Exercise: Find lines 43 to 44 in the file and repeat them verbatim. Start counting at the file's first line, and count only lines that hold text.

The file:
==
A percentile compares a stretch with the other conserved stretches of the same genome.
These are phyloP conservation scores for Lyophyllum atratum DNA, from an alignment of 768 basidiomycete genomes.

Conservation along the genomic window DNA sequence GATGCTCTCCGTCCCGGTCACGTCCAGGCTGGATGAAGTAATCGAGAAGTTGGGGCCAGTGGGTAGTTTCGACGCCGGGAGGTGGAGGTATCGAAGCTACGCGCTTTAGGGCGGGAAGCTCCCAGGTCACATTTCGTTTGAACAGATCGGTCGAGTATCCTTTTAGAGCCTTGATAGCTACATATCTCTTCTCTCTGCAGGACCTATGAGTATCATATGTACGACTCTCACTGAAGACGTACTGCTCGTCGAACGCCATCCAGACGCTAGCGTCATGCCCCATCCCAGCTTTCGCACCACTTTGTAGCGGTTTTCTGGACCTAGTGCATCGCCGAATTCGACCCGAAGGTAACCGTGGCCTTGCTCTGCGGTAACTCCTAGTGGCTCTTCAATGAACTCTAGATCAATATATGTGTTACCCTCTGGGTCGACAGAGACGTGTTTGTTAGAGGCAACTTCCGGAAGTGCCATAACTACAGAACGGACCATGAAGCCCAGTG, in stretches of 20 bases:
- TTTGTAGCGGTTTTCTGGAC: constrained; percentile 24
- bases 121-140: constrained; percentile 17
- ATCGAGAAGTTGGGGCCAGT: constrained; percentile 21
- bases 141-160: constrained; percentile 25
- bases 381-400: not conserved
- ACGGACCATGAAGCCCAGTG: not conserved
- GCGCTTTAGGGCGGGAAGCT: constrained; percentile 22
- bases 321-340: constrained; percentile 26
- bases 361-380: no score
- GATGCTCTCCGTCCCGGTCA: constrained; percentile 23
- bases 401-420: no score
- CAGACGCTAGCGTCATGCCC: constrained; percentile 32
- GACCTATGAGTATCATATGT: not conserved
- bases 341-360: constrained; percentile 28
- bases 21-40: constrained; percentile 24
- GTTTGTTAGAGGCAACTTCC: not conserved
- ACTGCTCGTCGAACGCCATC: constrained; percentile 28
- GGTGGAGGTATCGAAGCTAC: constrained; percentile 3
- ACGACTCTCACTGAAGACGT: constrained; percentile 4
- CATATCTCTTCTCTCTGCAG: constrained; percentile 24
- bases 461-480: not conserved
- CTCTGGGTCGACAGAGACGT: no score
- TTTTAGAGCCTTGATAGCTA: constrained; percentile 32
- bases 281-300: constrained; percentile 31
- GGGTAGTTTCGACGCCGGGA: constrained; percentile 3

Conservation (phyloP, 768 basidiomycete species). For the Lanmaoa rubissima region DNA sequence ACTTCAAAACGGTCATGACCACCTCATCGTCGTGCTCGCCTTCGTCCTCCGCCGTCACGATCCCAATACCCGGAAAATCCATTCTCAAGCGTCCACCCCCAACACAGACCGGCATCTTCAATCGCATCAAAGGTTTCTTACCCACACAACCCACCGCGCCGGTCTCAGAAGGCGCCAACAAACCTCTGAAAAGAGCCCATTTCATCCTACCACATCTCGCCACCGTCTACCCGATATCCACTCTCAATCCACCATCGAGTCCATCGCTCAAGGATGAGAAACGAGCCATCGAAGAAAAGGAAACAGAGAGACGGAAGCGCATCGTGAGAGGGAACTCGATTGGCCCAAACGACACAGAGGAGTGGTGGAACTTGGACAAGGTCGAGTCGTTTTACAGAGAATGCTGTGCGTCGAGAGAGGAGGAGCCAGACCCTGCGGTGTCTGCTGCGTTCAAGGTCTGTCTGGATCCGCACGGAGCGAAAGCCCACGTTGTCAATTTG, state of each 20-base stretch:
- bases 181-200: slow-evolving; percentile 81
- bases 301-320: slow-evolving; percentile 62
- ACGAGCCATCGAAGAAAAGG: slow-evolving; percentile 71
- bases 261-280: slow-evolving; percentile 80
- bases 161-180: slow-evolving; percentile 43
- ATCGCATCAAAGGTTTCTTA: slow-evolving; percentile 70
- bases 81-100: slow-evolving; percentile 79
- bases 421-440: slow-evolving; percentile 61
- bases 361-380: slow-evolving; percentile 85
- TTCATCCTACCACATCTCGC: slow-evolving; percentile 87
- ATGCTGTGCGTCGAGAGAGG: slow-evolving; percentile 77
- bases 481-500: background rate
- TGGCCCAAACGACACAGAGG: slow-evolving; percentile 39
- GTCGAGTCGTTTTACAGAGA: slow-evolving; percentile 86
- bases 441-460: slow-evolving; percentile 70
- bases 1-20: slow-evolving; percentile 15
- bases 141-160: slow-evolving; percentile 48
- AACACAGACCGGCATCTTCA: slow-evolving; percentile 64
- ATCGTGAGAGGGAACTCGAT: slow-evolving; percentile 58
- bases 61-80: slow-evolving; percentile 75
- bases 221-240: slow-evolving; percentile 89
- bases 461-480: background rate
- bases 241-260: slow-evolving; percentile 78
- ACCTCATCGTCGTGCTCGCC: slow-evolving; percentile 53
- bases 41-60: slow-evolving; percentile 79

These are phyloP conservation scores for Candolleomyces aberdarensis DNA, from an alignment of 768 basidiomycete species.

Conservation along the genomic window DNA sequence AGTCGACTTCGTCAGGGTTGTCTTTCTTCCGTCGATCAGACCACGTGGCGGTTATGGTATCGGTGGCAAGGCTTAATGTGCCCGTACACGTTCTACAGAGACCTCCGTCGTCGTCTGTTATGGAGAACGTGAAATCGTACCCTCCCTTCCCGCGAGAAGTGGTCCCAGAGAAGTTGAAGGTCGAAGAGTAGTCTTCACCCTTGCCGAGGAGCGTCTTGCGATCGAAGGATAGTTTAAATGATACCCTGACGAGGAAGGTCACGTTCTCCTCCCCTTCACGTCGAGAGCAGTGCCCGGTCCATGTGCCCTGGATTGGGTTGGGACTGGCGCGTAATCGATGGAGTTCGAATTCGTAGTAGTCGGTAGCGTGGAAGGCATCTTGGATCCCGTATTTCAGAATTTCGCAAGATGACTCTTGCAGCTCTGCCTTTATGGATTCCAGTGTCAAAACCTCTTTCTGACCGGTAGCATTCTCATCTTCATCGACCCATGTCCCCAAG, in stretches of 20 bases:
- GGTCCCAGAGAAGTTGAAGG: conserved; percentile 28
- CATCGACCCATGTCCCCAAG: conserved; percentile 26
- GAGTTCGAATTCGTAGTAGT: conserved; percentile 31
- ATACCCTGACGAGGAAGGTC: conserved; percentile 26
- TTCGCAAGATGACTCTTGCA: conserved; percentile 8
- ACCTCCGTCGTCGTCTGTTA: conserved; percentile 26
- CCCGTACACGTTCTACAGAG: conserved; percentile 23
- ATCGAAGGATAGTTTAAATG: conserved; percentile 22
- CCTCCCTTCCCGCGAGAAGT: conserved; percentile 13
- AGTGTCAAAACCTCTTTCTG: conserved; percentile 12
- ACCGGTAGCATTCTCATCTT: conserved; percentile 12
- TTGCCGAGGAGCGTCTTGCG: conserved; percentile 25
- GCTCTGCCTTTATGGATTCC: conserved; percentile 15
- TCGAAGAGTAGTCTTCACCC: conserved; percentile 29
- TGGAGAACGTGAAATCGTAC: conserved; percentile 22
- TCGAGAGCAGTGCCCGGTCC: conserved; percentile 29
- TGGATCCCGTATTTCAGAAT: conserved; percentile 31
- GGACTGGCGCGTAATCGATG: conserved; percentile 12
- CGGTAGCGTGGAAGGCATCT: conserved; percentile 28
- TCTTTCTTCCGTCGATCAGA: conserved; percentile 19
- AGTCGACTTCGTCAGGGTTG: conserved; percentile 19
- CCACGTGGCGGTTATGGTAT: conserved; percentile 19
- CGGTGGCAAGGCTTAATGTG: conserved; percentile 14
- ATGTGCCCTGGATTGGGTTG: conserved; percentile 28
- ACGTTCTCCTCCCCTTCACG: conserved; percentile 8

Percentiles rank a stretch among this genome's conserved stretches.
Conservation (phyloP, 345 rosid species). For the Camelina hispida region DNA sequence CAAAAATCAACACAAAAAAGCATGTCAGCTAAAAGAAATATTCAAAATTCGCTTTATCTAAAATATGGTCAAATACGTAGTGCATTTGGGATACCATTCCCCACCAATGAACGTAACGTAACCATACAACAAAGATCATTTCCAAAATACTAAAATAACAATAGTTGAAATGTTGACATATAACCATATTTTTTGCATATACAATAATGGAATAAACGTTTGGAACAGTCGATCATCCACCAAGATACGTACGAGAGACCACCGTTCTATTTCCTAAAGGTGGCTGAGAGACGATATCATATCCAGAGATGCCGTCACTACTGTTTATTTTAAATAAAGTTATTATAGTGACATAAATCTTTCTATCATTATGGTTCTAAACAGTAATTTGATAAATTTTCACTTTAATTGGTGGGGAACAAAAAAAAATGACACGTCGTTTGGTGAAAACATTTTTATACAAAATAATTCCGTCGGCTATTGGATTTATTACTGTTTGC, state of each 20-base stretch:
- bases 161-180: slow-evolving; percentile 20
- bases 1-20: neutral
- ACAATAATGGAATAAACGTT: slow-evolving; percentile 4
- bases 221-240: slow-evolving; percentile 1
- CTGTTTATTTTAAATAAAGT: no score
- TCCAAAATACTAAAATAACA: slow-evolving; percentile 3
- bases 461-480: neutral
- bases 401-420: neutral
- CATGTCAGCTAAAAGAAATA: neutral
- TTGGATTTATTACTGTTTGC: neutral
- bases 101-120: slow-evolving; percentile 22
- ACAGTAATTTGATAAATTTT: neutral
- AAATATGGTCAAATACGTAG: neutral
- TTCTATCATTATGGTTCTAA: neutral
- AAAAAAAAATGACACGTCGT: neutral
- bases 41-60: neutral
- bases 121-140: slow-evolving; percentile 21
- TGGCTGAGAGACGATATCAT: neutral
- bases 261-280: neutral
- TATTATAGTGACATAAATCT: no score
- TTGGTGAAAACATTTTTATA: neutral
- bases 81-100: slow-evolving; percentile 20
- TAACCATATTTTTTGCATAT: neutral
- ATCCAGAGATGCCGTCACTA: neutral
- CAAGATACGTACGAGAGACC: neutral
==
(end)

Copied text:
- GTCGAGTCGTTTTACAGAGA: slow-evolving; percentile 86
- bases 441-460: slow-evolving; percentile 70